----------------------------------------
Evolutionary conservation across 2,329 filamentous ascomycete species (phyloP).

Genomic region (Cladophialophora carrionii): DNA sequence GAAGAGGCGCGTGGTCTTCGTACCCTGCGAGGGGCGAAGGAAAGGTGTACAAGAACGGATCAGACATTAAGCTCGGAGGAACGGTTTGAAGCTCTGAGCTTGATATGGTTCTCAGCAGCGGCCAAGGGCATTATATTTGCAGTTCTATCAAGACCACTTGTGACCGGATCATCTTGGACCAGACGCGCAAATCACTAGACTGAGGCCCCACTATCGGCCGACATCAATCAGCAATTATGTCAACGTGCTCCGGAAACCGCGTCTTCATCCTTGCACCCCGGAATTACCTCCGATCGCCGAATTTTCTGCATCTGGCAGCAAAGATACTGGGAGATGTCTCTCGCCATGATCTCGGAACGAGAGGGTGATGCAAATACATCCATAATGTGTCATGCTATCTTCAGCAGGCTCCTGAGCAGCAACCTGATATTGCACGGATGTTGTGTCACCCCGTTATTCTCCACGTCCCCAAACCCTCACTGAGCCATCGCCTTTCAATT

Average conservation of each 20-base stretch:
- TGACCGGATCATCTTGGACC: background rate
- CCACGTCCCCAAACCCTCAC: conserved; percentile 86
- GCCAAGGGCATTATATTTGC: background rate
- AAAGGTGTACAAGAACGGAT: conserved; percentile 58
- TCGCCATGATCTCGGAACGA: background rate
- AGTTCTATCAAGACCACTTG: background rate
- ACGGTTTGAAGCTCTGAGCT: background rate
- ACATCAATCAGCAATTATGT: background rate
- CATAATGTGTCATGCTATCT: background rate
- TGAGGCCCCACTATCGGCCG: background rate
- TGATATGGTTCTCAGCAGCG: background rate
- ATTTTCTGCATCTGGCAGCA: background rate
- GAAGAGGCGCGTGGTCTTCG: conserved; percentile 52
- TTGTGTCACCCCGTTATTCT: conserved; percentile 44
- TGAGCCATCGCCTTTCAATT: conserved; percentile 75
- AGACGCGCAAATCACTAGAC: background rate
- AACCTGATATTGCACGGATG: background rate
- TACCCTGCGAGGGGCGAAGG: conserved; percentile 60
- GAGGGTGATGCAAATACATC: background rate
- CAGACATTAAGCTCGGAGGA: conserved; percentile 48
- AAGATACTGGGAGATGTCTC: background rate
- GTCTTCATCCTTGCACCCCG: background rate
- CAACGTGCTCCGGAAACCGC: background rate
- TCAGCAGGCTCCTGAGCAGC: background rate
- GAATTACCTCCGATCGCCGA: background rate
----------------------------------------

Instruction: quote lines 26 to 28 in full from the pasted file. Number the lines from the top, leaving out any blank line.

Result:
- CAACGTGCTCCGGAAACCGC: background rate
- TCAGCAGGCTCCTGAGCAGC: background rate
- GAATTACCTCCGATCGCCGA: background rate